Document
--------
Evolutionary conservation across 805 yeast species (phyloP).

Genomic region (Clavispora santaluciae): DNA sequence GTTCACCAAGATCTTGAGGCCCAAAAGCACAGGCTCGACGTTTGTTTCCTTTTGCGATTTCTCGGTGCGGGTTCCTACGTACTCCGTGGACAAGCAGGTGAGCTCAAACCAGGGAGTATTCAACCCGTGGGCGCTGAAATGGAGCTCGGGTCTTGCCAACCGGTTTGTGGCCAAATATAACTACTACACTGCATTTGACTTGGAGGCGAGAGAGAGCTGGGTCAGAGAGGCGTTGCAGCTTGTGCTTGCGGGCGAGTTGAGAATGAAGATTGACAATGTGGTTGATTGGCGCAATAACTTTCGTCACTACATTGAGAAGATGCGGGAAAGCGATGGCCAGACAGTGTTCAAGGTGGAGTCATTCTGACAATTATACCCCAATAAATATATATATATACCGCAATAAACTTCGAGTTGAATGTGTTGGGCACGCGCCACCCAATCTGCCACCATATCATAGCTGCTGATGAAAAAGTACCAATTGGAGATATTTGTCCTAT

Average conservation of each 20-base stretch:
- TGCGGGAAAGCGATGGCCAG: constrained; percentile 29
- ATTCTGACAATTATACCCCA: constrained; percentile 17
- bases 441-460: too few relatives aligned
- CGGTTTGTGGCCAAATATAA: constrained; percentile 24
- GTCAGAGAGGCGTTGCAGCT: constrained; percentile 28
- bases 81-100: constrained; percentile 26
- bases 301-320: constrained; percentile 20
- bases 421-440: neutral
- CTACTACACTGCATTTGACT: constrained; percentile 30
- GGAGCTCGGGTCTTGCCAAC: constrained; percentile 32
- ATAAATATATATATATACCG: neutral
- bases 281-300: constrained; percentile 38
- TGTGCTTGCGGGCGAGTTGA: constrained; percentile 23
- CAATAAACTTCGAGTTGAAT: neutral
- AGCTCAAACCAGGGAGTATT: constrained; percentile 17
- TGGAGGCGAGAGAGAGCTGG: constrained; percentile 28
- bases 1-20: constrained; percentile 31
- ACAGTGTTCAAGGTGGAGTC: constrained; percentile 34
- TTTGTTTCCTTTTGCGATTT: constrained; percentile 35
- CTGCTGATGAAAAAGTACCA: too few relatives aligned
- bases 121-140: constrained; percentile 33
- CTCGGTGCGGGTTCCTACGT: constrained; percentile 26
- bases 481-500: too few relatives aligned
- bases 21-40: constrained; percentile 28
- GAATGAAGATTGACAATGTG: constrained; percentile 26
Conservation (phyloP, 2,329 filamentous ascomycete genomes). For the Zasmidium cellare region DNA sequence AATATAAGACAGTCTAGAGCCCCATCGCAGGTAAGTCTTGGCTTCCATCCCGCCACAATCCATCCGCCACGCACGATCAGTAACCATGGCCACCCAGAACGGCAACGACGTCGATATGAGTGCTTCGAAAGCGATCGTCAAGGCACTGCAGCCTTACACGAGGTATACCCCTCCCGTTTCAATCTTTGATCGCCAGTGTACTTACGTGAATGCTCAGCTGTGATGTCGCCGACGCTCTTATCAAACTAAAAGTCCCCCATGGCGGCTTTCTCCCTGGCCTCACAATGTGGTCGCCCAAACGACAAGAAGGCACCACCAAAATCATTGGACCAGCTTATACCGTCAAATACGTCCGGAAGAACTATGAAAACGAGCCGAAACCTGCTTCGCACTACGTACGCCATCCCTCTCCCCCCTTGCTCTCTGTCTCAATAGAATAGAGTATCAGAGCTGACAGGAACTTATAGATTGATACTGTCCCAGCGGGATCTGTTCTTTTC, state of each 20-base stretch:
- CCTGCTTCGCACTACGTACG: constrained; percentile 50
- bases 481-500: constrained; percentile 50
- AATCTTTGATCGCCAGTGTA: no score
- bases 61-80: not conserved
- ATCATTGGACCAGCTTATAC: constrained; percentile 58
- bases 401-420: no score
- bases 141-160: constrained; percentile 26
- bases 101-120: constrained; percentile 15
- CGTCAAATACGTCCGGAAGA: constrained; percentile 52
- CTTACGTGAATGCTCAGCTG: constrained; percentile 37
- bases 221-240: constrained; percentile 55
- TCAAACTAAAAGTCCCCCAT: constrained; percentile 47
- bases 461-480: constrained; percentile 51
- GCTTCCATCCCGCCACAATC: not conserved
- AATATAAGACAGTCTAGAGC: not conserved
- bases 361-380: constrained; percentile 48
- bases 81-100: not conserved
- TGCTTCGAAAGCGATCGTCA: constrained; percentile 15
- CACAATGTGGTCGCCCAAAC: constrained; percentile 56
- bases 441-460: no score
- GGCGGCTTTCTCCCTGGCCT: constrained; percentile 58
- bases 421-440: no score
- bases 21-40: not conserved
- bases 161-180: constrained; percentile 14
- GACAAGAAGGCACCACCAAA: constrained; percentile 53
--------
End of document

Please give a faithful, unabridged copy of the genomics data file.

Evolutionary conservation across 805 yeast species (phyloP).

Genomic region (Clavispora santaluciae): DNA sequence GTTCACCAAGATCTTGAGGCCCAAAAGCACAGGCTCGACGTTTGTTTCCTTTTGCGATTTCTCGGTGCGGGTTCCTACGTACTCCGTGGACAAGCAGGTGAGCTCAAACCAGGGAGTATTCAACCCGTGGGCGCTGAAATGGAGCTCGGGTCTTGCCAACCGGTTTGTGGCCAAATATAACTACTACACTGCATTTGACTTGGAGGCGAGAGAGAGCTGGGTCAGAGAGGCGTTGCAGCTTGTGCTTGCGGGCGAGTTGAGAATGAAGATTGACAATGTGGTTGATTGGCGCAATAACTTTCGTCACTACATTGAGAAGATGCGGGAAAGCGATGGCCAGACAGTGTTCAAGGTGGAGTCATTCTGACAATTATACCCCAATAAATATATATATATACCGCAATAAACTTCGAGTTGAATGTGTTGGGCACGCGCCACCCAATCTGCCACCATATCATAGCTGCTGATGAAAAAGTACCAATTGGAGATATTTGTCCTAT

Average conservation of each 20-base stretch:
- TGCGGGAAAGCGATGGCCAG: constrained; percentile 29
- ATTCTGACAATTATACCCCA: constrained; percentile 17
- bases 441-460: too few relatives aligned
- CGGTTTGTGGCCAAATATAA: constrained; percentile 24
- GTCAGAGAGGCGTTGCAGCT: constrained; percentile 28
- bases 81-100: constrained; percentile 26
- bases 301-320: constrained; percentile 20
- bases 421-440: neutral
- CTACTACACTGCATTTGACT: constrained; percentile 30
- GGAGCTCGGGTCTTGCCAAC: constrained; percentile 32
- ATAAATATATATATATACCG: neutral
- bases 281-300: constrained; percentile 38
- TGTGCTTGCGGGCGAGTTGA: constrained; percentile 23
- CAATAAACTTCGAGTTGAAT: neutral
- AGCTCAAACCAGGGAGTATT: constrained; percentile 17
- TGGAGGCGAGAGAGAGCTGG: constrained; percentile 28
- bases 1-20: constrained; percentile 31
- ACAGTGTTCAAGGTGGAGTC: constrained; percentile 34
- TTTGTTTCCTTTTGCGATTT: constrained; percentile 35
- CTGCTGATGAAAAAGTACCA: too few relatives aligned
- bases 121-140: constrained; percentile 33
- CTCGGTGCGGGTTCCTACGT: constrained; percentile 26
- bases 481-500: too few relatives aligned
- bases 21-40: constrained; percentile 28
- GAATGAAGATTGACAATGTG: constrained; percentile 26
Conservation (phyloP, 2,329 filamentous ascomycete genomes). For the Zasmidium cellare region DNA sequence AATATAAGACAGTCTAGAGCCCCATCGCAGGTAAGTCTTGGCTTCCATCCCGCCACAATCCATCCGCCACGCACGATCAGTAACCATGGCCACCCAGAACGGCAACGACGTCGATATGAGTGCTTCGAAAGCGATCGTCAAGGCACTGCAGCCTTACACGAGGTATACCCCTCCCGTTTCAATCTTTGATCGCCAGTGTACTTACGTGAATGCTCAGCTGTGATGTCGCCGACGCTCTTATCAAACTAAAAGTCCCCCATGGCGGCTTTCTCCCTGGCCTCACAATGTGGTCGCCCAAACGACAAGAAGGCACCACCAAAATCATTGGACCAGCTTATACCGTCAAATACGTCCGGAAGAACTATGAAAACGAGCCGAAACCTGCTTCGCACTACGTACGCCATCCCTCTCCCCCCTTGCTCTCTGTCTCAATAGAATAGAGTATCAGAGCTGACAGGAACTTATAGATTGATACTGTCCCAGCGGGATCTGTTCTTTTC, state of each 20-base stretch:
- CCTGCTTCGCACTACGTACG: constrained; percentile 50
- bases 481-500: constrained; percentile 50
- AATCTTTGATCGCCAGTGTA: no score
- bases 61-80: not conserved
- ATCATTGGACCAGCTTATAC: constrained; percentile 58
- bases 401-420: no score
- bases 141-160: constrained; percentile 26
- bases 101-120: constrained; percentile 15
- CGTCAAATACGTCCGGAAGA: constrained; percentile 52
- CTTACGTGAATGCTCAGCTG: constrained; percentile 37
- bases 221-240: constrained; percentile 55
- TCAAACTAAAAGTCCCCCAT: constrained; percentile 47
- bases 461-480: constrained; percentile 51
- GCTTCCATCCCGCCACAATC: not conserved
- AATATAAGACAGTCTAGAGC: not conserved
- bases 361-380: constrained; percentile 48
- bases 81-100: not conserved
- TGCTTCGAAAGCGATCGTCA: constrained; percentile 15
- CACAATGTGGTCGCCCAAAC: constrained; percentile 56
- bases 441-460: no score
- GGCGGCTTTCTCCCTGGCCT: constrained; percentile 58
- bases 421-440: no score
- bases 21-40: not conserved
- bases 161-180: constrained; percentile 14
- GACAAGAAGGCACCACCAAA: constrained; percentile 53